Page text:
Recent Issues

February 2004 Contents

Cover / In This Issue

Society News

Russell on Nuclear Deterrence

Generality and Disimilarity

The Russell Cambridge Companion

Early News Reports on Russell

Traveler’s Diary

the first american news reports on russell

Commentary by John Ongley

The following newspaper articles are the first about Russell to appear in the New York Times.

—James Coats of Providence is at the Waldorf.
—Ex-Mayor W.G. Thompson of Detroit at the Holland.
—Prof H.G. Jessop is at the Wind-
—John D. McDonald and T.R. Hoyt of Boston are at the Plaza.
—Commander E. T. Strong, United States Navy, is at the Park Avenue.
—Maj H. Scobell of the Scots Guards of England is at the Hoff-man.
—F.E. Warren of Boston and John B. Greer of Newport are at the Everett.
—Bishop Bickersteth of Tokio, Japan, and Congressman W.W. Grout of Vermont are staying at the Murray Hill.
—H. H. Glassford of Chicago, W.W. Birdsall of Toledo, and C.F. Riely of Albany are at the Metro-pole.
—Henry M. Booth of Albany, E.F. Warner of Philadelphia, and J.G. Lundy of Troy are at the Norman-die.
—J.L. McVey and Edward L. Mul-holland of Philadelphia and John C. Schroeder of Rochester are at the Imperial.
—Grove L. Johnson of Sacramen-to, W.B. Gordon of Cleveland, and J.W. Rudd of Richmond, Va., are at the Marlborough.
—W.C. Ralson of San Francisco, M.D. Helm and G.W. Ashley of Baltimore, and J.S. Tolman of Bos-ton are at the Manhattan.
—Senator George W. McBride of Oregon, Brinsley Sheridan of Lon-don, F.T.S. Darley of Philadelphia, and Joseph Jefferson are at the Fifth Avenue.
—F. W. Hoeninghaus and F. Honginghaus of New York; Wil-liam L. Harris of Washington D.C.; Mrs. M.G. Worthington, Phila-delphia; Mr. and Mrs. Bertrand Russell, and Miss Amos of London are at the Brevoort.

NYT Dec 25, 1896

Women at Wimbledon Put One Up Against Harry Chaplin.

LONDON, May 2.—The wo-man suffragists have decided to oppose the election to the House of Commons of Harry Chaplin, ex-president of the Local Government Board, who is the Unionist can-didate for the seat for Wimbledon made vacant by the resignation of Charles E. Hambro, Conservative.
The Liberals are not contesting the seat, and Mr. Chaplin thought he had a walkover, but the veteran anti-suffrage leader was today confronted by an active woman suffragist campaign on behalf of Bertrand Russell, brother and heir presumptive of Earl Russell. Mr. Russell’s wife, a daughter of Robert Pearsall Smith of Philadelphia, has been closely identified with women’s political work.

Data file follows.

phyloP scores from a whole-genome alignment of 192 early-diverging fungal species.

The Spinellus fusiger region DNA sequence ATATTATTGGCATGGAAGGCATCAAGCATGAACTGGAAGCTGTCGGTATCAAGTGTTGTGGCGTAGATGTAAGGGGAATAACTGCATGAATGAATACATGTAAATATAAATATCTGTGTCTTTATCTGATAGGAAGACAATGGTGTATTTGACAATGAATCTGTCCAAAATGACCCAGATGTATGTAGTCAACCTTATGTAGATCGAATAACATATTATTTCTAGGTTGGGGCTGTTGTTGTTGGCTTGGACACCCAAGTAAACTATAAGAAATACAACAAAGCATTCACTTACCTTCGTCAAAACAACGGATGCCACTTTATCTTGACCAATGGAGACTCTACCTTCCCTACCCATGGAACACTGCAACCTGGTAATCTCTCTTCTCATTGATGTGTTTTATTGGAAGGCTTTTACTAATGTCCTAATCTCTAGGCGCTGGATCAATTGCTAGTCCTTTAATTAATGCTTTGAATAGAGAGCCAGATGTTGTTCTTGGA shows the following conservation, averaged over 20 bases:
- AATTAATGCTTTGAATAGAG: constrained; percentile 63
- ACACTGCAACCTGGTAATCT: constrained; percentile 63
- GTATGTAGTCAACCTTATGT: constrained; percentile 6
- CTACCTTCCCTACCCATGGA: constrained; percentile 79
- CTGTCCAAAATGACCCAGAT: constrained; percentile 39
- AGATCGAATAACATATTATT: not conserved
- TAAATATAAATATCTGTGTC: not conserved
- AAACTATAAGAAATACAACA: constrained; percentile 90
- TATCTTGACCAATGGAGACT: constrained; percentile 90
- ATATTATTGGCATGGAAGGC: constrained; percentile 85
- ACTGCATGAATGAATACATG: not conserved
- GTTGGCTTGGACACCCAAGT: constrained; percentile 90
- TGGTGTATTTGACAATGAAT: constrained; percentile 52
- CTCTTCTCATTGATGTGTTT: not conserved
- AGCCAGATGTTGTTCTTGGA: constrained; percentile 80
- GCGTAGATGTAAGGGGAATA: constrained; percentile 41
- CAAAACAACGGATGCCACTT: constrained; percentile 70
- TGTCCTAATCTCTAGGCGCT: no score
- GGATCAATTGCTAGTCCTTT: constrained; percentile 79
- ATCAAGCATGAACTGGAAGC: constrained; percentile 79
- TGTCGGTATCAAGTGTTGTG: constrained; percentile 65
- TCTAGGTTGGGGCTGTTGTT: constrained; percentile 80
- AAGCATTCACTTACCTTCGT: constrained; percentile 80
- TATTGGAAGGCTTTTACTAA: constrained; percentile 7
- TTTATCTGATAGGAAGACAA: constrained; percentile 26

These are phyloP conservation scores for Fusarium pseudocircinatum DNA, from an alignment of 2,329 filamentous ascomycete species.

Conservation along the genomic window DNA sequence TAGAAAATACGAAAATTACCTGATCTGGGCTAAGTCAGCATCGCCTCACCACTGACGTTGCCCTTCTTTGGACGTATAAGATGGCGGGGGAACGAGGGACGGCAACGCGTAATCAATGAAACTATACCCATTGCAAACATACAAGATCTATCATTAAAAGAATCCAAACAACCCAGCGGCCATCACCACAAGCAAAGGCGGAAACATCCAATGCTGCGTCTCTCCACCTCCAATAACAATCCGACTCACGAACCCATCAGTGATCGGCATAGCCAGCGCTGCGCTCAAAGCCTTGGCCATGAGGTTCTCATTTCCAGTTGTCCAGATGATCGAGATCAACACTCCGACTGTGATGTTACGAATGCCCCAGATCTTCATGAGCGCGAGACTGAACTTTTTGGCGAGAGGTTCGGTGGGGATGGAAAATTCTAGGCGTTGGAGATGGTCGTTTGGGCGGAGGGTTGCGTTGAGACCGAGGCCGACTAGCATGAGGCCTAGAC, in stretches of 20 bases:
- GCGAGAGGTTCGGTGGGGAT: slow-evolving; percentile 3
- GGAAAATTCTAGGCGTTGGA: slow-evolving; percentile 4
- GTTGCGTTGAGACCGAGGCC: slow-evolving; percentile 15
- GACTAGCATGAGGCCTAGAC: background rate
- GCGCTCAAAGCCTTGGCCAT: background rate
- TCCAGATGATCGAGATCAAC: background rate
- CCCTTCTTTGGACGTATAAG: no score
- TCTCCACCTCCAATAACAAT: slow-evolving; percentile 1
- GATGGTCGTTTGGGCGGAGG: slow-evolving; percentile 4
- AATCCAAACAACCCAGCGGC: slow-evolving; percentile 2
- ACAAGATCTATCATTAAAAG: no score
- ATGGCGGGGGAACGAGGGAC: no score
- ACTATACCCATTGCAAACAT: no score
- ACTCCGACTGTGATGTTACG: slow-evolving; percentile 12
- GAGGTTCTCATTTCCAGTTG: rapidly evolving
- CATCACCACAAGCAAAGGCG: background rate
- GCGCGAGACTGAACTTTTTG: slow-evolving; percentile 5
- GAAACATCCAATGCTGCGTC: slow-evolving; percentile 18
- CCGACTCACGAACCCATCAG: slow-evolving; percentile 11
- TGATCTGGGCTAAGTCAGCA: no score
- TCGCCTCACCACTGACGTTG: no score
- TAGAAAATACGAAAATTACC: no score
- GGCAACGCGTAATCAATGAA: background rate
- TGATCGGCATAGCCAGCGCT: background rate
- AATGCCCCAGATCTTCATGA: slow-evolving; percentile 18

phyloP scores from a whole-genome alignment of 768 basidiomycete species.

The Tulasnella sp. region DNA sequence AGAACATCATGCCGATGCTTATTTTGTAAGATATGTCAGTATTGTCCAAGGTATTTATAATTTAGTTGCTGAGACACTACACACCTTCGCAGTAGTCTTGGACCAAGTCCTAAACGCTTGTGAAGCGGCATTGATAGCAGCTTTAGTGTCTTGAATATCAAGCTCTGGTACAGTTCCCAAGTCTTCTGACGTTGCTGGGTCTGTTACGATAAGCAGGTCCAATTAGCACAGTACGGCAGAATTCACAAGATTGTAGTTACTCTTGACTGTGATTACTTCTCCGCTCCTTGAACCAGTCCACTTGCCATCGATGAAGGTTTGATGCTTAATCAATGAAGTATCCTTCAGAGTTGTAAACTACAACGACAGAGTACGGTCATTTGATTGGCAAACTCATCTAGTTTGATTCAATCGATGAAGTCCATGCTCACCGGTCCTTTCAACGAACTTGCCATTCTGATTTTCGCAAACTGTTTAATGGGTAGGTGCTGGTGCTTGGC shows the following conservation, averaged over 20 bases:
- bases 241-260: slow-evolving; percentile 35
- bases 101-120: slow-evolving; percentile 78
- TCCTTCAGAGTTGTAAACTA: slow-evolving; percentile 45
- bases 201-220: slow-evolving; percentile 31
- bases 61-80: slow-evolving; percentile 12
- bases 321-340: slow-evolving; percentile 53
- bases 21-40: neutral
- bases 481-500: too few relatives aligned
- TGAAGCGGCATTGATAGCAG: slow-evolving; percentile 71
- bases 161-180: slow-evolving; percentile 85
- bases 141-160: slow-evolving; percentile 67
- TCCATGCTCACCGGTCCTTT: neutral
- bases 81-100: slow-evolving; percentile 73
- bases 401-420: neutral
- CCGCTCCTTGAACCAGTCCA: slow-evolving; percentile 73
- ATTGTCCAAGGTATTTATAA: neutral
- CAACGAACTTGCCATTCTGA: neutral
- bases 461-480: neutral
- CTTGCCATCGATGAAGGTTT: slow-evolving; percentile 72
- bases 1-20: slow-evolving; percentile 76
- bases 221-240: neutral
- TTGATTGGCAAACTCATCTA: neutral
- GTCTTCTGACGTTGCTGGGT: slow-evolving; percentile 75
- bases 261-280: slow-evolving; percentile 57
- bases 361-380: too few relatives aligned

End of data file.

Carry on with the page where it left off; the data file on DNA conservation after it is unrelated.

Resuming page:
NYT May 3, 1907

Used Successfully to Break Up Woman Suffrage Candidate’s Meeting.

Special Cablegram

LONDON, May 11.—A new use has been found for rats. They have been drafted into politics, and have shown themselves marvelously efficient in the line of work to which they have been assigned. Out at Wimbledon the Hon. Bertrand Russell, woman suffrage and Liberal candidate for Parliament, decided to open his campaign with a public meeting. The hall was crowded, mostly with women. The meeting was no sooner opened than a plain, organized attempt was made to break it up.
“We are here tonight to pledge ourselves to a worthy candidate,” said the Chairman in opening the meeting.
“Really,”exclaimed a man in the back of the hall, and then there
were guffaws, shouts, shrieks, cat-
calls, and toots on motorcar horns.
“I trust we will have order in this meeting,” pleaded the Chairman.
“Will you please sit down?” demanded a man with a mega-phone, and then came a great up-roar, which lasted five minutes. So the meeting progressed, until can-didate Russell rose to speak. He had said about three words, when the man with the megaphone shouted:
“Let 'em loose.”
That was the signal for the rats to make their début in British politics. An instant later, forty whopping big fellows were scam-pering over the floor, terrorizing the audience, and especially the women. To say that the meeting adjourned in great disorder is an extremely conservative statement. In subsequent meetings in Mr. Russell’s interest it was notable that a small number of women were present.
NYT May 12, 1907

Chamberlain’s Candidate Beats Woman Suffragists’ Candidate.

LONDON, May 15—At the bye-election at Wimbledon yesterday the Right Hon. Harry Chaplin, Unionist, ex-president of the Local Government Board, whose candi-dacy was opposed by the woman suffragists, was elected by the great majority of 6,964 out of a total vote of 13,562. Mr. Chaplin was Mr. Chamberlain’s first lieu-tenant throughout Mr. Chamber-lain’s protectionist campaign.
Bertrand Russell, the candidate of the woman suffragists, was heavily handicapped by the fact that the Liberals declined officially to nominate a candidate for the vacancy caused by the resignation of Charles E. Hambro, Conservative, and many liberals declined to support the nominee of the suffragists.

NYT May 16, 1907

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